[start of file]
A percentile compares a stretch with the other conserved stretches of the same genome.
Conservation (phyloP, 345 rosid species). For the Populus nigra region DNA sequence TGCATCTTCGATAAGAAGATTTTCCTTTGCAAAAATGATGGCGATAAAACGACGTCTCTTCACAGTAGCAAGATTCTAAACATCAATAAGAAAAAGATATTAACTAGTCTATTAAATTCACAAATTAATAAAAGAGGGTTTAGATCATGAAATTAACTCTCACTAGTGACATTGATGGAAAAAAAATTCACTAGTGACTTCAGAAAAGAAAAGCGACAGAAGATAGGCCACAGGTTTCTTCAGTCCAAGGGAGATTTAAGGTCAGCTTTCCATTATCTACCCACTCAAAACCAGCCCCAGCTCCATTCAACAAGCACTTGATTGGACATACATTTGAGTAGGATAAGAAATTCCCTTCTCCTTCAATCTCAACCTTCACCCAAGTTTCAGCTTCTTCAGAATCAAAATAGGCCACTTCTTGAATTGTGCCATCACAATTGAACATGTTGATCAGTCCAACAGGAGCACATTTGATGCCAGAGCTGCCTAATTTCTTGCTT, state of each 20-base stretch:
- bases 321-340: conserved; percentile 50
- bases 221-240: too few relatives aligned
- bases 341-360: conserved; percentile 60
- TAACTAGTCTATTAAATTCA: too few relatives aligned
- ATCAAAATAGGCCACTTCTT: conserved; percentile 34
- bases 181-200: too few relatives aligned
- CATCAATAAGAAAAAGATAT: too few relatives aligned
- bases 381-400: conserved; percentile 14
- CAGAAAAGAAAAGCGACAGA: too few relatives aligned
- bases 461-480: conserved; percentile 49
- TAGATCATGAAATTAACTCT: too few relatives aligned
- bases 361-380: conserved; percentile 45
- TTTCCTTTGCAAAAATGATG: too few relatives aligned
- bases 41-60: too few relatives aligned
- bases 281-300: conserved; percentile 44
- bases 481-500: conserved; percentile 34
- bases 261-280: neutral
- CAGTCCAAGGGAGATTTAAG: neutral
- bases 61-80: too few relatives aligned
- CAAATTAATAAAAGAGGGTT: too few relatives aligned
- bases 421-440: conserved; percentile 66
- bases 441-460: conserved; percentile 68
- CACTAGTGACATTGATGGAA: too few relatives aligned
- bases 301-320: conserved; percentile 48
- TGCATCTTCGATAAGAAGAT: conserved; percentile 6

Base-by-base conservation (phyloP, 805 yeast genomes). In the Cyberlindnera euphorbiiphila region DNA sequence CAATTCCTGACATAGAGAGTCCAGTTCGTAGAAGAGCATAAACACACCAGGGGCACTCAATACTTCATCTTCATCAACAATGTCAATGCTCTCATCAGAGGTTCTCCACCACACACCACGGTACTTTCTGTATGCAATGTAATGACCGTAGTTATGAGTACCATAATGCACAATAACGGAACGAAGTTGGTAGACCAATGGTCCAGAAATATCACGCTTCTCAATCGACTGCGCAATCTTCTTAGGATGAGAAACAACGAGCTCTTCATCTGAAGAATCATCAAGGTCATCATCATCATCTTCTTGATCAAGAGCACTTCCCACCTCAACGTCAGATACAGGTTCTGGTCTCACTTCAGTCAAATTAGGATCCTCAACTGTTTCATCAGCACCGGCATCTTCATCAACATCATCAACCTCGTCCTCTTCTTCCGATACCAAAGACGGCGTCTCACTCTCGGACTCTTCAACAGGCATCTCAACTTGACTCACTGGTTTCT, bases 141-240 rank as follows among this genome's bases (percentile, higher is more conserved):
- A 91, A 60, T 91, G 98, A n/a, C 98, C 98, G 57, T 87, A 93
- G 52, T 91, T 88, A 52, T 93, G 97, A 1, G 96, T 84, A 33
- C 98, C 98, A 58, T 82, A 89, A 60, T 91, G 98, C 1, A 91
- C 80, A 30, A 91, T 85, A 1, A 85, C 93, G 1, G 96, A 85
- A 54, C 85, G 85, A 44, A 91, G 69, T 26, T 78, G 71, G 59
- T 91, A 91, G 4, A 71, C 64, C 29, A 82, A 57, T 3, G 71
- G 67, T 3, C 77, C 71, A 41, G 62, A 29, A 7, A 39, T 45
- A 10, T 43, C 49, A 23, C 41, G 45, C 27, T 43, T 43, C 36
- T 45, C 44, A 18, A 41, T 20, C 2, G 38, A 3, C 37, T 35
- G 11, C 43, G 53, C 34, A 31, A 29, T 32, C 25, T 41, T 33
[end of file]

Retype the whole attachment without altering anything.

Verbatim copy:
A percentile compares a stretch with the other conserved stretches of the same genome.
Conservation (phyloP, 345 rosid species). For the Populus nigra region DNA sequence TGCATCTTCGATAAGAAGATTTTCCTTTGCAAAAATGATGGCGATAAAACGACGTCTCTTCACAGTAGCAAGATTCTAAACATCAATAAGAAAAAGATATTAACTAGTCTATTAAATTCACAAATTAATAAAAGAGGGTTTAGATCATGAAATTAACTCTCACTAGTGACATTGATGGAAAAAAAATTCACTAGTGACTTCAGAAAAGAAAAGCGACAGAAGATAGGCCACAGGTTTCTTCAGTCCAAGGGAGATTTAAGGTCAGCTTTCCATTATCTACCCACTCAAAACCAGCCCCAGCTCCATTCAACAAGCACTTGATTGGACATACATTTGAGTAGGATAAGAAATTCCCTTCTCCTTCAATCTCAACCTTCACCCAAGTTTCAGCTTCTTCAGAATCAAAATAGGCCACTTCTTGAATTGTGCCATCACAATTGAACATGTTGATCAGTCCAACAGGAGCACATTTGATGCCAGAGCTGCCTAATTTCTTGCTT, state of each 20-base stretch:
- bases 321-340: conserved; percentile 50
- bases 221-240: too few relatives aligned
- bases 341-360: conserved; percentile 60
- TAACTAGTCTATTAAATTCA: too few relatives aligned
- ATCAAAATAGGCCACTTCTT: conserved; percentile 34
- bases 181-200: too few relatives aligned
- CATCAATAAGAAAAAGATAT: too few relatives aligned
- bases 381-400: conserved; percentile 14
- CAGAAAAGAAAAGCGACAGA: too few relatives aligned
- bases 461-480: conserved; percentile 49
- TAGATCATGAAATTAACTCT: too few relatives aligned
- bases 361-380: conserved; percentile 45
- TTTCCTTTGCAAAAATGATG: too few relatives aligned
- bases 41-60: too few relatives aligned
- bases 281-300: conserved; percentile 44
- bases 481-500: conserved; percentile 34
- bases 261-280: neutral
- CAGTCCAAGGGAGATTTAAG: neutral
- bases 61-80: too few relatives aligned
- CAAATTAATAAAAGAGGGTT: too few relatives aligned
- bases 421-440: conserved; percentile 66
- bases 441-460: conserved; percentile 68
- CACTAGTGACATTGATGGAA: too few relatives aligned
- bases 301-320: conserved; percentile 48
- TGCATCTTCGATAAGAAGAT: conserved; percentile 6

Base-by-base conservation (phyloP, 805 yeast genomes). In the Cyberlindnera euphorbiiphila region DNA sequence CAATTCCTGACATAGAGAGTCCAGTTCGTAGAAGAGCATAAACACACCAGGGGCACTCAATACTTCATCTTCATCAACAATGTCAATGCTCTCATCAGAGGTTCTCCACCACACACCACGGTACTTTCTGTATGCAATGTAATGACCGTAGTTATGAGTACCATAATGCACAATAACGGAACGAAGTTGGTAGACCAATGGTCCAGAAATATCACGCTTCTCAATCGACTGCGCAATCTTCTTAGGATGAGAAACAACGAGCTCTTCATCTGAAGAATCATCAAGGTCATCATCATCATCTTCTTGATCAAGAGCACTTCCCACCTCAACGTCAGATACAGGTTCTGGTCTCACTTCAGTCAAATTAGGATCCTCAACTGTTTCATCAGCACCGGCATCTTCATCAACATCATCAACCTCGTCCTCTTCTTCCGATACCAAAGACGGCGTCTCACTCTCGGACTCTTCAACAGGCATCTCAACTTGACTCACTGGTTTCT, bases 141-240 rank as follows among this genome's bases (percentile, higher is more conserved):
- A 91, A 60, T 91, G 98, A n/a, C 98, C 98, G 57, T 87, A 93
- G 52, T 91, T 88, A 52, T 93, G 97, A 1, G 96, T 84, A 33
- C 98, C 98, A 58, T 82, A 89, A 60, T 91, G 98, C 1, A 91
- C 80, A 30, A 91, T 85, A 1, A 85, C 93, G 1, G 96, A 85
- A 54, C 85, G 85, A 44, A 91, G 69, T 26, T 78, G 71, G 59
- T 91, A 91, G 4, A 71, C 64, C 29, A 82, A 57, T 3, G 71
- G 67, T 3, C 77, C 71, A 41, G 62, A 29, A 7, A 39, T 45
- A 10, T 43, C 49, A 23, C 41, G 45, C 27, T 43, T 43, C 36
- T 45, C 44, A 18, A 41, T 20, C 2, G 38, A 3, C 37, T 35
- G 11, C 43, G 53, C 34, A 31, A 29, T 32, C 25, T 41, T 33